Today we’re continuing a little series of posts where we answer basic questions about some of the topics we normally cover in a lot of detail. No question is too simple!
9 Questions About Alaskan Trout Fishing You Were Afraid to Ask
Alaska is a big place with highly varied fishing – we’re going to answer these questions from our standpoint at Alaska West.
- What kind of tippet do you use? We use pretty heavy, thick tippet since our fish get big and we fish around a lot of structure that can break fine leaders. We don’t use 5x tippet at all – 10 pound Maxima Ultragreen is a common choice.
- How many fish can you keep? None. All trout fishing in most quality waters in Alaska is catch and release. You can take home a box of delicious salmon that you caught instead.
- Do you use dry flies? We almost never use traditional dry flies that imitate insects, since insects are a tiny part of our trout’s diet. More on this below. The most common form of dry fly fishing we do is mousing!
- What’s mousing? Our trout actually eat rodents than fall in and/or decide to swim across the river. Mousing is using really big dry flies (about the size of a golf ball) that imitate rodents. It’s a really fun way to fish because trout move a long way for that big meal.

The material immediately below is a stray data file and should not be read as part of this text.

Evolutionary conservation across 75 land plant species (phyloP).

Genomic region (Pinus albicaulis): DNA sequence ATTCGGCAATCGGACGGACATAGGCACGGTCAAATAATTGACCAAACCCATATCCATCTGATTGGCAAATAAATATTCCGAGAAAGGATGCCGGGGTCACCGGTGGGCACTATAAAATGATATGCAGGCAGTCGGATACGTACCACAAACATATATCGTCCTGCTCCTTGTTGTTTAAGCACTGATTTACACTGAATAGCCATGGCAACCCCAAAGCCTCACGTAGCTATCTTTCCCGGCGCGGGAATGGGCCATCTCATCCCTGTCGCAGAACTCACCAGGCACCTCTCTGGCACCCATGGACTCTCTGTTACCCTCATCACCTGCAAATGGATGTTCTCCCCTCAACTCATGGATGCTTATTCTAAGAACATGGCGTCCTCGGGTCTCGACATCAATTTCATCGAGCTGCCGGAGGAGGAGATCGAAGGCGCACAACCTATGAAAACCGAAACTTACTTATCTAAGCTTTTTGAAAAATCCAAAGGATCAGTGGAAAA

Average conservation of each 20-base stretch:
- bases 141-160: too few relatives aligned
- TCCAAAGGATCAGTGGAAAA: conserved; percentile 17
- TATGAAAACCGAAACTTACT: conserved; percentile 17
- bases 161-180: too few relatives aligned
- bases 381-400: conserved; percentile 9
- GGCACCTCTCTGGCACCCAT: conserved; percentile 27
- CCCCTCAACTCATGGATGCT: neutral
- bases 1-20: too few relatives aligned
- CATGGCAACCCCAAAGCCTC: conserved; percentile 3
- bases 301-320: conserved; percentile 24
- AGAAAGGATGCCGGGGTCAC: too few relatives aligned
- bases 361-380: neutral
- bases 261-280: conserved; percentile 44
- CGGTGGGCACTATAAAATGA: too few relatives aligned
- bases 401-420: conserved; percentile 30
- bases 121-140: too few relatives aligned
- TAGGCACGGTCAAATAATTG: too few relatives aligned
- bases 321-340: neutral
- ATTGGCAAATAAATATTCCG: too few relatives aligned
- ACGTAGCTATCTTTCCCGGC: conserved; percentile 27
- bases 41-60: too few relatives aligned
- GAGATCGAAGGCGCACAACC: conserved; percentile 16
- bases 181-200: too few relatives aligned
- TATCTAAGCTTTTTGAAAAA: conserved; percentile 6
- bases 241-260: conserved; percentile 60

- What other kinds of flies do you use? Typical sculpin flies, a variety of leeches, flies made of rabbit fur that imitate pieces of salmon flesh, small beads that imitate salmon eggs, and other stuff too.
- What weight rod do you use? A 6 weight is the standard trout rod in Western Alaska – big enough to fight most fish, but still fun to cast all day. 7 weights are used to target the biggest trout, and 5 weights can be fun in small water like side channels.
- Is it hard? Since our trout have only a few months to feed, they have to be really aggressive, which means that it’s usually not hard to catch a bunch of fish. However, the biggest trout in Western Alaska are old (well over 10 years!) and smart, so they can be much harder to hook and land.
- Do you wade or fish from a drift boat? Both! We fish on foot in the main river and in side channels. We also fish from our small jet boats just like you would from a drift boat. We don’t use real drift boats because there are no roads in our part of the state – you need a motor to go upriver.
- Why should I fish for trout when there are salmon around? Because our trout are really beautiful, you might catch the biggest trout of your life, you can use a wide variety of techniques in a bunch of different parts of the river, and trout fishing can be a really nice break from slaying salmon all day.